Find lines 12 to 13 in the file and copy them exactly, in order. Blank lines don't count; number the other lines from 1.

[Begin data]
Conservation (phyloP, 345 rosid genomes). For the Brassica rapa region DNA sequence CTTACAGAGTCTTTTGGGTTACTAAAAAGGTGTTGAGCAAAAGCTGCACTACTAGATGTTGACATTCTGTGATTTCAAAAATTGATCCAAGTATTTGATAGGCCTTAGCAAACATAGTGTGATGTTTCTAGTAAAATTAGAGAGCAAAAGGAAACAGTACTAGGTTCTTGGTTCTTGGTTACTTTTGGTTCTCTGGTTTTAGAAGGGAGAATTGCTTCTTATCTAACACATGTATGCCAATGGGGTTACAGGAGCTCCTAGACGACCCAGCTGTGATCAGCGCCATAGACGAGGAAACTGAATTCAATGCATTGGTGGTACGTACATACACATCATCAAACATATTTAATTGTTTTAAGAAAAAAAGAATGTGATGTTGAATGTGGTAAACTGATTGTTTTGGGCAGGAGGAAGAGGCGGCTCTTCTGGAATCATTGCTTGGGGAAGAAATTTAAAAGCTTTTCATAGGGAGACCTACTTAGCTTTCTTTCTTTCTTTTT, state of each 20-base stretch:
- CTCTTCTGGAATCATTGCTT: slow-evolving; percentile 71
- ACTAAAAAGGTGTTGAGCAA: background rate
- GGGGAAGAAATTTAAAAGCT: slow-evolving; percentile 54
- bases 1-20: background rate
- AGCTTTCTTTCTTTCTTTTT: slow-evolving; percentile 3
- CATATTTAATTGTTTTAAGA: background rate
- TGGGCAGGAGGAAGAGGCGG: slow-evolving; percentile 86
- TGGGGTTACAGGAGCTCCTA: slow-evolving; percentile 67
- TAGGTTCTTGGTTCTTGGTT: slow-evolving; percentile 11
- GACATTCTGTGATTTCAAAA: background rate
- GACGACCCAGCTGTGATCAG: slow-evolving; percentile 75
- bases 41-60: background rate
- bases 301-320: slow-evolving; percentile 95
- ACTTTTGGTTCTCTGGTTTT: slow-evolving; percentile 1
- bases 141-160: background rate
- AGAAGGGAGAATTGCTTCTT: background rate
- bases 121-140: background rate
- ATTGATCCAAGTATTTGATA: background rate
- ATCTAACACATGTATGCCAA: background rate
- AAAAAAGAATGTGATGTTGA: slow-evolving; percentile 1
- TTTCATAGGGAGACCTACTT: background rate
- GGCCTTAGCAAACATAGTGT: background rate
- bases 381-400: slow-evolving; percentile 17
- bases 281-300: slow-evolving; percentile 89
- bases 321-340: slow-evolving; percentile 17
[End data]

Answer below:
- GACGACCCAGCTGTGATCAG: slow-evolving; percentile 75
- bases 41-60: background rate